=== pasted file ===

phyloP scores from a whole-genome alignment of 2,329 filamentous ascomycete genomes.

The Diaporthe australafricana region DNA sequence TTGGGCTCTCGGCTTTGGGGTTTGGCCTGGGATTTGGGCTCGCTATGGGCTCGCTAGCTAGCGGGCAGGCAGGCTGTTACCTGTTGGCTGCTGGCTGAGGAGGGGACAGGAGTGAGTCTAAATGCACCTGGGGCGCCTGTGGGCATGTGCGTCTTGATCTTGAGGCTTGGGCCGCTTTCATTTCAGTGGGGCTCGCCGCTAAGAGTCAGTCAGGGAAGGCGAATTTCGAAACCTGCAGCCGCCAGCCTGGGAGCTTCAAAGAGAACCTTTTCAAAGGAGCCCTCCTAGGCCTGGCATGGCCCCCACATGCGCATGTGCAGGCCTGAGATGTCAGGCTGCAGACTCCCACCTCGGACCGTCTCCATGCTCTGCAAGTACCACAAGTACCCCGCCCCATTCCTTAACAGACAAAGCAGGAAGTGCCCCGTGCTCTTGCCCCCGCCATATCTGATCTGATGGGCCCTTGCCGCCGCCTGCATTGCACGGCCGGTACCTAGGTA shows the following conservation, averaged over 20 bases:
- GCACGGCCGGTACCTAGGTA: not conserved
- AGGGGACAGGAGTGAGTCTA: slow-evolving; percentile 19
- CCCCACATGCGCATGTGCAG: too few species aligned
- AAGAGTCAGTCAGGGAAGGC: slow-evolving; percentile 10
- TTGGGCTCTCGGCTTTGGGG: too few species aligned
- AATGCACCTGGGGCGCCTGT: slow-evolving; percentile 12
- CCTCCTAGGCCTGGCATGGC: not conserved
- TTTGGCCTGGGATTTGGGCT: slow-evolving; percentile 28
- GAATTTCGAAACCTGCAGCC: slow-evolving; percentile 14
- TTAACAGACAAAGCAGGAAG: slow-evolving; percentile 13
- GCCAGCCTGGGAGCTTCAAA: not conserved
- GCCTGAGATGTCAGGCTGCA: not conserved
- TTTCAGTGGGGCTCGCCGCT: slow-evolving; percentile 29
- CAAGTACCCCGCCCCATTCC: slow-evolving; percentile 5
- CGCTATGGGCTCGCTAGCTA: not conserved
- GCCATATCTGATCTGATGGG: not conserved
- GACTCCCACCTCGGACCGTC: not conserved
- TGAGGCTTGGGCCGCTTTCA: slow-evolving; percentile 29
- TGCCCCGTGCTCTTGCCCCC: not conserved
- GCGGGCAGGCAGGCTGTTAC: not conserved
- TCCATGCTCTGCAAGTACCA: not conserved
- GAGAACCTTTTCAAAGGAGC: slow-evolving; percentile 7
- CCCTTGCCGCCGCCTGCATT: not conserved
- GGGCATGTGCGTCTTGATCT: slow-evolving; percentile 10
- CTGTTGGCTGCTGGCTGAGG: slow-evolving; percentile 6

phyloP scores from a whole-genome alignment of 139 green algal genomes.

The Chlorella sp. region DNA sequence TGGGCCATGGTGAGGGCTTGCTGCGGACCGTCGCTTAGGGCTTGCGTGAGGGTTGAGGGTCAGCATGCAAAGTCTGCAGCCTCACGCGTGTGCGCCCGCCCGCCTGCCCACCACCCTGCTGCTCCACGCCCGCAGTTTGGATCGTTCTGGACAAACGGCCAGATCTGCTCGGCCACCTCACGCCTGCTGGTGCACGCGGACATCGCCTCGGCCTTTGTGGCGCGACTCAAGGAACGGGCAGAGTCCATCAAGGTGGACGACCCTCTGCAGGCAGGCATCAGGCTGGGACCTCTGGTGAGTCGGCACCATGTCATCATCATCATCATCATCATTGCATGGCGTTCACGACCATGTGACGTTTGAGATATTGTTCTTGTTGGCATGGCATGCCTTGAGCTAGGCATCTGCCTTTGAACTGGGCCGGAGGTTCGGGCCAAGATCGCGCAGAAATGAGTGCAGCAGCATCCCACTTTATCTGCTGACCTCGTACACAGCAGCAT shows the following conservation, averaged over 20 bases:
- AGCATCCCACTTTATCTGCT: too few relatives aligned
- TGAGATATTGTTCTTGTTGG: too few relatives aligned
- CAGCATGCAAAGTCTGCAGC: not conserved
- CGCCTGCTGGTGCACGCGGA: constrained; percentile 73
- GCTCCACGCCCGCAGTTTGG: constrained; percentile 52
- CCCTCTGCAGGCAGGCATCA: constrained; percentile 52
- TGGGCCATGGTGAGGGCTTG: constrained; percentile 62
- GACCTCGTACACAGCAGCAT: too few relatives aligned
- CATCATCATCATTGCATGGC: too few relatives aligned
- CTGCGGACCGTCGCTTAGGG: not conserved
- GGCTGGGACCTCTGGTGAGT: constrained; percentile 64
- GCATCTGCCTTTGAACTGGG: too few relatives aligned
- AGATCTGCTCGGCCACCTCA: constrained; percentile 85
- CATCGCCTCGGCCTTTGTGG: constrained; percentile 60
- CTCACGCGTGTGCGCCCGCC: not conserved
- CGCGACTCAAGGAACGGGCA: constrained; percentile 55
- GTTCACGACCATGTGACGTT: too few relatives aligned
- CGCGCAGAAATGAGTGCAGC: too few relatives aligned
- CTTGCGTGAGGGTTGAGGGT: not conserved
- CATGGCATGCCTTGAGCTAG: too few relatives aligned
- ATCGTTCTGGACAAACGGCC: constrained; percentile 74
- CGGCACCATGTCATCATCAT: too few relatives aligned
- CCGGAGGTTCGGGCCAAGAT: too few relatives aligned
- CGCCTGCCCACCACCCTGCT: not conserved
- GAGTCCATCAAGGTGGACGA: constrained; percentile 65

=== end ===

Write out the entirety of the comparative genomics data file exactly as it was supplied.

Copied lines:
phyloP scores from a whole-genome alignment of 2,329 filamentous ascomycete genomes.

The Diaporthe australafricana region DNA sequence TTGGGCTCTCGGCTTTGGGGTTTGGCCTGGGATTTGGGCTCGCTATGGGCTCGCTAGCTAGCGGGCAGGCAGGCTGTTACCTGTTGGCTGCTGGCTGAGGAGGGGACAGGAGTGAGTCTAAATGCACCTGGGGCGCCTGTGGGCATGTGCGTCTTGATCTTGAGGCTTGGGCCGCTTTCATTTCAGTGGGGCTCGCCGCTAAGAGTCAGTCAGGGAAGGCGAATTTCGAAACCTGCAGCCGCCAGCCTGGGAGCTTCAAAGAGAACCTTTTCAAAGGAGCCCTCCTAGGCCTGGCATGGCCCCCACATGCGCATGTGCAGGCCTGAGATGTCAGGCTGCAGACTCCCACCTCGGACCGTCTCCATGCTCTGCAAGTACCACAAGTACCCCGCCCCATTCCTTAACAGACAAAGCAGGAAGTGCCCCGTGCTCTTGCCCCCGCCATATCTGATCTGATGGGCCCTTGCCGCCGCCTGCATTGCACGGCCGGTACCTAGGTA shows the following conservation, averaged over 20 bases:
- GCACGGCCGGTACCTAGGTA: not conserved
- AGGGGACAGGAGTGAGTCTA: slow-evolving; percentile 19
- CCCCACATGCGCATGTGCAG: too few species aligned
- AAGAGTCAGTCAGGGAAGGC: slow-evolving; percentile 10
- TTGGGCTCTCGGCTTTGGGG: too few species aligned
- AATGCACCTGGGGCGCCTGT: slow-evolving; percentile 12
- CCTCCTAGGCCTGGCATGGC: not conserved
- TTTGGCCTGGGATTTGGGCT: slow-evolving; percentile 28
- GAATTTCGAAACCTGCAGCC: slow-evolving; percentile 14
- TTAACAGACAAAGCAGGAAG: slow-evolving; percentile 13
- GCCAGCCTGGGAGCTTCAAA: not conserved
- GCCTGAGATGTCAGGCTGCA: not conserved
- TTTCAGTGGGGCTCGCCGCT: slow-evolving; percentile 29
- CAAGTACCCCGCCCCATTCC: slow-evolving; percentile 5
- CGCTATGGGCTCGCTAGCTA: not conserved
- GCCATATCTGATCTGATGGG: not conserved
- GACTCCCACCTCGGACCGTC: not conserved
- TGAGGCTTGGGCCGCTTTCA: slow-evolving; percentile 29
- TGCCCCGTGCTCTTGCCCCC: not conserved
- GCGGGCAGGCAGGCTGTTAC: not conserved
- TCCATGCTCTGCAAGTACCA: not conserved
- GAGAACCTTTTCAAAGGAGC: slow-evolving; percentile 7
- CCCTTGCCGCCGCCTGCATT: not conserved
- GGGCATGTGCGTCTTGATCT: slow-evolving; percentile 10
- CTGTTGGCTGCTGGCTGAGG: slow-evolving; percentile 6

phyloP scores from a whole-genome alignment of 139 green algal genomes.

The Chlorella sp. region DNA sequence TGGGCCATGGTGAGGGCTTGCTGCGGACCGTCGCTTAGGGCTTGCGTGAGGGTTGAGGGTCAGCATGCAAAGTCTGCAGCCTCACGCGTGTGCGCCCGCCCGCCTGCCCACCACCCTGCTGCTCCACGCCCGCAGTTTGGATCGTTCTGGACAAACGGCCAGATCTGCTCGGCCACCTCACGCCTGCTGGTGCACGCGGACATCGCCTCGGCCTTTGTGGCGCGACTCAAGGAACGGGCAGAGTCCATCAAGGTGGACGACCCTCTGCAGGCAGGCATCAGGCTGGGACCTCTGGTGAGTCGGCACCATGTCATCATCATCATCATCATCATTGCATGGCGTTCACGACCATGTGACGTTTGAGATATTGTTCTTGTTGGCATGGCATGCCTTGAGCTAGGCATCTGCCTTTGAACTGGGCCGGAGGTTCGGGCCAAGATCGCGCAGAAATGAGTGCAGCAGCATCCCACTTTATCTGCTGACCTCGTACACAGCAGCAT shows the following conservation, averaged over 20 bases:
- AGCATCCCACTTTATCTGCT: too few relatives aligned
- TGAGATATTGTTCTTGTTGG: too few relatives aligned
- CAGCATGCAAAGTCTGCAGC: not conserved
- CGCCTGCTGGTGCACGCGGA: constrained; percentile 73
- GCTCCACGCCCGCAGTTTGG: constrained; percentile 52
- CCCTCTGCAGGCAGGCATCA: constrained; percentile 52
- TGGGCCATGGTGAGGGCTTG: constrained; percentile 62
- GACCTCGTACACAGCAGCAT: too few relatives aligned
- CATCATCATCATTGCATGGC: too few relatives aligned
- CTGCGGACCGTCGCTTAGGG: not conserved
- GGCTGGGACCTCTGGTGAGT: constrained; percentile 64
- GCATCTGCCTTTGAACTGGG: too few relatives aligned
- AGATCTGCTCGGCCACCTCA: constrained; percentile 85
- CATCGCCTCGGCCTTTGTGG: constrained; percentile 60
- CTCACGCGTGTGCGCCCGCC: not conserved
- CGCGACTCAAGGAACGGGCA: constrained; percentile 55
- GTTCACGACCATGTGACGTT: too few relatives aligned
- CGCGCAGAAATGAGTGCAGC: too few relatives aligned
- CTTGCGTGAGGGTTGAGGGT: not conserved
- CATGGCATGCCTTGAGCTAG: too few relatives aligned
- ATCGTTCTGGACAAACGGCC: constrained; percentile 74
- CGGCACCATGTCATCATCAT: too few relatives aligned
- CCGGAGGTTCGGGCCAAGAT: too few relatives aligned
- CGCCTGCCCACCACCCTGCT: not conserved
- GAGTCCATCAAGGTGGACGA: constrained; percentile 65